Whether you followed his music career, the surreal hijinks of his big-headed alter ego or never even heard of Chris Sievey, this documentary is a mesmerising look into the often self-destructive mind of an artistic genius.
When Sievey died in 2010, there was an unprecedented outpouring of grief. It seems there were so many people touched by the lunacy of his character Frank Sidebottom that they instantly donated to give him a decent funeral, and then later to erect a statue to his creation in his honorary home of Timperley, just outside of Manchester. This extended to the production of this documentary, a crowdfunded labour of love for filmmaker Steve Sullivan, who had worked with Frank on a short film covering his Magical Timperley Tour. It was a mammoth undertaking; Sullivan took possession of dozens of boxes that contained everything Sievey had kept over the years. It turns out that he was a massive hoarder, but Sullivan has managed - with the help of Chris’ family, friends, and fans - to piece together a semblance of a life story.
We’re introduced to Sievey as a young man, his mind full of imagination and always striving to create and be something more than a regular 9-to-5 worker. The progression from wannabe pop star with his band The Freshies (who should have been massive with their catchy ditties) to perpetual man-child Frank Sidebottom is covered thanks to Chris’ obsessive use of video; whether it was Super 8 cine film or early mammoth-sized camcorders, he documented his band, family, and random thoughts perfectly. Watching this footage now gives us a much clearer insight into the man than any pseudo-intellectual retrospective put together by people who never came into contact with him. Instead, his story is told through those who knew him. There’s no pontificating about deep meanings in his work (although there is a secret code that Chris inserted into his posters for Frank that provides a Da Vinci-type mystery to his story), just a no holds barred revelation of his ups and downs.
There were many downs. No punches are pulled when it comes to Sievey’s flaws, his recklessness with money and later dependence on drink and dalliance with drugs is almost as sad as the fact that despite unquestionable talent, he never quite made it as big as he deserved to be. Sure, Frank was a well-known face (or at least head) on TV - particularly children’s shows - but there’s a feeling that, like many people when they reach a certain level of success, he was trapped by his most famous creation.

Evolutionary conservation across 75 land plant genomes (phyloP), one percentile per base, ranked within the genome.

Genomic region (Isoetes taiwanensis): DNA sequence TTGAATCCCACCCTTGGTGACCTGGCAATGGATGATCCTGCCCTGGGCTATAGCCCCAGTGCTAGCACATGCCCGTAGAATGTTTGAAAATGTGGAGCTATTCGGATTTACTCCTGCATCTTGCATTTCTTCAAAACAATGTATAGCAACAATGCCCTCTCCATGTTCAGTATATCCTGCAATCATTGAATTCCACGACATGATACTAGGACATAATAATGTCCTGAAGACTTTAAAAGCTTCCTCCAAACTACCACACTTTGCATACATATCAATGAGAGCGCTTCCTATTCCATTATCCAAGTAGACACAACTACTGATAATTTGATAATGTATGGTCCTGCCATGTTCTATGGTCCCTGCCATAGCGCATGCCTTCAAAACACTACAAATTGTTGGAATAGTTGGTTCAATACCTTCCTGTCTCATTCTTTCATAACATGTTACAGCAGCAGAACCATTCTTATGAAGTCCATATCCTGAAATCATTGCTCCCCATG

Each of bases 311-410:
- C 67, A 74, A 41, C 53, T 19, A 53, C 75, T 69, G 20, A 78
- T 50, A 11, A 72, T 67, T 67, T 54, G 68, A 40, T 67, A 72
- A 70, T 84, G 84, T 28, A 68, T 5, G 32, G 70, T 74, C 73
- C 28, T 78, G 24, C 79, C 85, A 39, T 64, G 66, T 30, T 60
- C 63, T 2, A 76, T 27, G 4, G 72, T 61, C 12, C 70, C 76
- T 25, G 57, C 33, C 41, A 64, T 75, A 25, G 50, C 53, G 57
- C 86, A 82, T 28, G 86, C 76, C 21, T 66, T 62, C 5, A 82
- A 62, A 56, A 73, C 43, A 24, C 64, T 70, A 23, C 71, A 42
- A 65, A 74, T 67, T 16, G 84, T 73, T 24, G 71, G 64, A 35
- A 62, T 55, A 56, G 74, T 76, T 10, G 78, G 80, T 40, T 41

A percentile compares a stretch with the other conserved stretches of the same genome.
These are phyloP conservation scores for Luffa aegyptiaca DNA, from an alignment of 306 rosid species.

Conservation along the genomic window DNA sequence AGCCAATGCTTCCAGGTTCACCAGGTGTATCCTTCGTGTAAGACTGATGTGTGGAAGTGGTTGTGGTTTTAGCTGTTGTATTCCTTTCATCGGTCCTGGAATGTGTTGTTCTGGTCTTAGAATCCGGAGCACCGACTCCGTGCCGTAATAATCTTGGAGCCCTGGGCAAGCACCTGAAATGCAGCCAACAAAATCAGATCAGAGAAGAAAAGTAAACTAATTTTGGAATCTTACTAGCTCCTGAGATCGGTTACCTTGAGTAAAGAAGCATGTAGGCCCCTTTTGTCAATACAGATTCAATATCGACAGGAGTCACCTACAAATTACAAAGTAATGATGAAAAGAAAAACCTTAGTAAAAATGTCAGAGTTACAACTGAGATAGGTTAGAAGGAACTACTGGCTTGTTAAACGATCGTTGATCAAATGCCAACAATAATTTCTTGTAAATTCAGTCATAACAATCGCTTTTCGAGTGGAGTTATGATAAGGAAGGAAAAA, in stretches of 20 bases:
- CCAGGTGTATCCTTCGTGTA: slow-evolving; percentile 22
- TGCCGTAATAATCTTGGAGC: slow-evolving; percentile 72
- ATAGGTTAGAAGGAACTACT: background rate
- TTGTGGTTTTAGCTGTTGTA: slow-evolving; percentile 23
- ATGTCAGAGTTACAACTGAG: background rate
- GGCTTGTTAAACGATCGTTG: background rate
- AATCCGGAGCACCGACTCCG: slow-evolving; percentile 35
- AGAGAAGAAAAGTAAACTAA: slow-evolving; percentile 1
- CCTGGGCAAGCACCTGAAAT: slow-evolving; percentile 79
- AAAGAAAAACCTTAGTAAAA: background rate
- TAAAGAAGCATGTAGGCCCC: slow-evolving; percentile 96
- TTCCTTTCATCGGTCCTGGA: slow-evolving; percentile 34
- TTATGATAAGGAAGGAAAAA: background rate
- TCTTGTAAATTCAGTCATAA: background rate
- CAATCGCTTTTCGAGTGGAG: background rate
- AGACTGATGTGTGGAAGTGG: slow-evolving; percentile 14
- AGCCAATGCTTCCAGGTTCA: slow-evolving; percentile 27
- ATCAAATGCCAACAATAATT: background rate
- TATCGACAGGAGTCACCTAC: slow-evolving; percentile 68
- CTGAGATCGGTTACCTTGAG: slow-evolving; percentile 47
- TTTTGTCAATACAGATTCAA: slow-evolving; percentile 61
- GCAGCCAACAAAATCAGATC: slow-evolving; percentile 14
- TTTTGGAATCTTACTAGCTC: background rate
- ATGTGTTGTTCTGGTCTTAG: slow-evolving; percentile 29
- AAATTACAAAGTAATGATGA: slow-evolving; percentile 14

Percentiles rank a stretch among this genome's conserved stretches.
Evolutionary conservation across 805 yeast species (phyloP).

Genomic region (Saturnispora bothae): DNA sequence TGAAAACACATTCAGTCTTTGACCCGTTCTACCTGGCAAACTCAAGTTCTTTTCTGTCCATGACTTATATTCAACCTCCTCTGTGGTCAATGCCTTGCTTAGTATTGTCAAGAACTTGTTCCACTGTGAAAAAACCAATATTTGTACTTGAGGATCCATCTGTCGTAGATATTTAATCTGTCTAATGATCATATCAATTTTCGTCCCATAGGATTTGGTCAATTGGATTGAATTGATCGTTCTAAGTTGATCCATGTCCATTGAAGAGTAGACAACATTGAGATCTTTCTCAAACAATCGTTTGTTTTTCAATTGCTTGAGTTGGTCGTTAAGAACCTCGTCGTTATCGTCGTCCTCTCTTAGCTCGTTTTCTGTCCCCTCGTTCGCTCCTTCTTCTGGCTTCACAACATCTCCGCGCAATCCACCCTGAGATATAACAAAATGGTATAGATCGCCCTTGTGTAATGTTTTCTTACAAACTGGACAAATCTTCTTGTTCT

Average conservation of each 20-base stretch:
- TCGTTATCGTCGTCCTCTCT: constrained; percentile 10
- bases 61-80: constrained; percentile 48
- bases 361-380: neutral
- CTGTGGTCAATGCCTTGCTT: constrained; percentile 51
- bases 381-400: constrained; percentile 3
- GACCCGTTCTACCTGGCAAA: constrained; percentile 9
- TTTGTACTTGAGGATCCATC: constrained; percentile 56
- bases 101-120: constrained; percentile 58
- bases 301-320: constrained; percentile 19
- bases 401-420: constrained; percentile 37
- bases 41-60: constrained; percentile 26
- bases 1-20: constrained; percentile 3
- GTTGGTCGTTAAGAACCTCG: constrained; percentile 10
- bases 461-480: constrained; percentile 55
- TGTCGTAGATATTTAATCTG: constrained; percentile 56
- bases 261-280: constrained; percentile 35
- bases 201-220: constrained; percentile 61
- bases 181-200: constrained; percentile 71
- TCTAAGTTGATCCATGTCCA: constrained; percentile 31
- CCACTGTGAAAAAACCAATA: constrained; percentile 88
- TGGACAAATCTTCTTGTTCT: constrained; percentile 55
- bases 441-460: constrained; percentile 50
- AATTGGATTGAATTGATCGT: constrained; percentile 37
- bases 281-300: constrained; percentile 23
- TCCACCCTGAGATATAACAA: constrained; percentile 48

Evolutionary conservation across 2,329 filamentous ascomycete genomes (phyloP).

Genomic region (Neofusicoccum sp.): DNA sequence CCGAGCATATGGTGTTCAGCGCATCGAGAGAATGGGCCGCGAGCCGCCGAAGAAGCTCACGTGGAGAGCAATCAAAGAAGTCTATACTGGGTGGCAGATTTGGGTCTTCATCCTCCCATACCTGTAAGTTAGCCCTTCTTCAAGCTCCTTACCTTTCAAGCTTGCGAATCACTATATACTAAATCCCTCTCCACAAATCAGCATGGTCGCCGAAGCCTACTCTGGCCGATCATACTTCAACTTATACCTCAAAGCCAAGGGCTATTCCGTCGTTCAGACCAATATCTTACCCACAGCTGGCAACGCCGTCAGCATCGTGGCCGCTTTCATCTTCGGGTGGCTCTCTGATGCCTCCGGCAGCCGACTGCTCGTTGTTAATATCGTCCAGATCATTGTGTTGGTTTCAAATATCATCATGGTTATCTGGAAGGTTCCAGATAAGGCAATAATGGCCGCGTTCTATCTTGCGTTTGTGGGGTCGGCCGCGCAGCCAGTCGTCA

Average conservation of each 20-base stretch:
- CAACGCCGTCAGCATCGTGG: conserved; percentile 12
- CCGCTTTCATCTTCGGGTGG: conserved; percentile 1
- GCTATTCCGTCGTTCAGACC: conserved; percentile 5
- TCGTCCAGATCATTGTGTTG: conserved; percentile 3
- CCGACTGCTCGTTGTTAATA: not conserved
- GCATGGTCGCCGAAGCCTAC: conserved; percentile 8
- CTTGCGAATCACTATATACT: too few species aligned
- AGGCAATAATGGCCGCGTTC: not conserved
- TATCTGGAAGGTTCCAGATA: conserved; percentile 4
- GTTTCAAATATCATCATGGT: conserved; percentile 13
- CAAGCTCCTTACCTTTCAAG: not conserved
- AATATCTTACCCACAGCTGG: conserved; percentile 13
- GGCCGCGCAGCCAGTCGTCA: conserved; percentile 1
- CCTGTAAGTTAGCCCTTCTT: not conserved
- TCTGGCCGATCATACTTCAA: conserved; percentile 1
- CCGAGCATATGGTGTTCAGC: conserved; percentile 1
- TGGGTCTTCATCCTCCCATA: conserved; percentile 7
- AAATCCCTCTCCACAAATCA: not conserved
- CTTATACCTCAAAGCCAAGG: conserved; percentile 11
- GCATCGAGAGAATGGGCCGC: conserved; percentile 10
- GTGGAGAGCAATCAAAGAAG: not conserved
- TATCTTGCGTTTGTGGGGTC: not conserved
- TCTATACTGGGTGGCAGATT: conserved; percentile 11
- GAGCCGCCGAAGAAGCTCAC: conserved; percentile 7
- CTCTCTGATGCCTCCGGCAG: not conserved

Sullivan’s film is a rollercoaster of emotions for fans of Sievey; it’s hard not to see his end as a cruel tragedy, but there is enough joy in his work on show in the documentary to offset the ultimate sadness. While it doesn’t touch on everything he did - the film would be ten times the length if it did and Sullivan had to edit down a nine-hour first cut to a more seat-friendly 100 minutes or so - we get a real sense of Sievey’s anarchic life and how much his art - in whatever form it took - meant to him.
Like all the best documentaries, however, you could watch with no prior knowledge and still be completely captivated. If you have a passing recollection of Sievey’s creation - or only knew of him from the Hollywood version portrayed by Michael Fassbender, then this will open your eyes to what he put himself through to make people laugh, and it will also reveal the genius that was behind those big blue eyes. It will also show you there was much more to Chris than a papier-mâché head. Being Frank is certainly not bobbins, and should be on everyone’s must-see list.
BEING FRANK: THE CHRIS SIEVEY STORY / DIRECTOR: STEVE SULLIVAN / STARRING: CHRIS SIEVEY, MARK RADCLIFFE, RICK SARKO, BARRY SPENCER / RELEASE DATE: MARCH 29TH
Expected Rating: 8 out of 10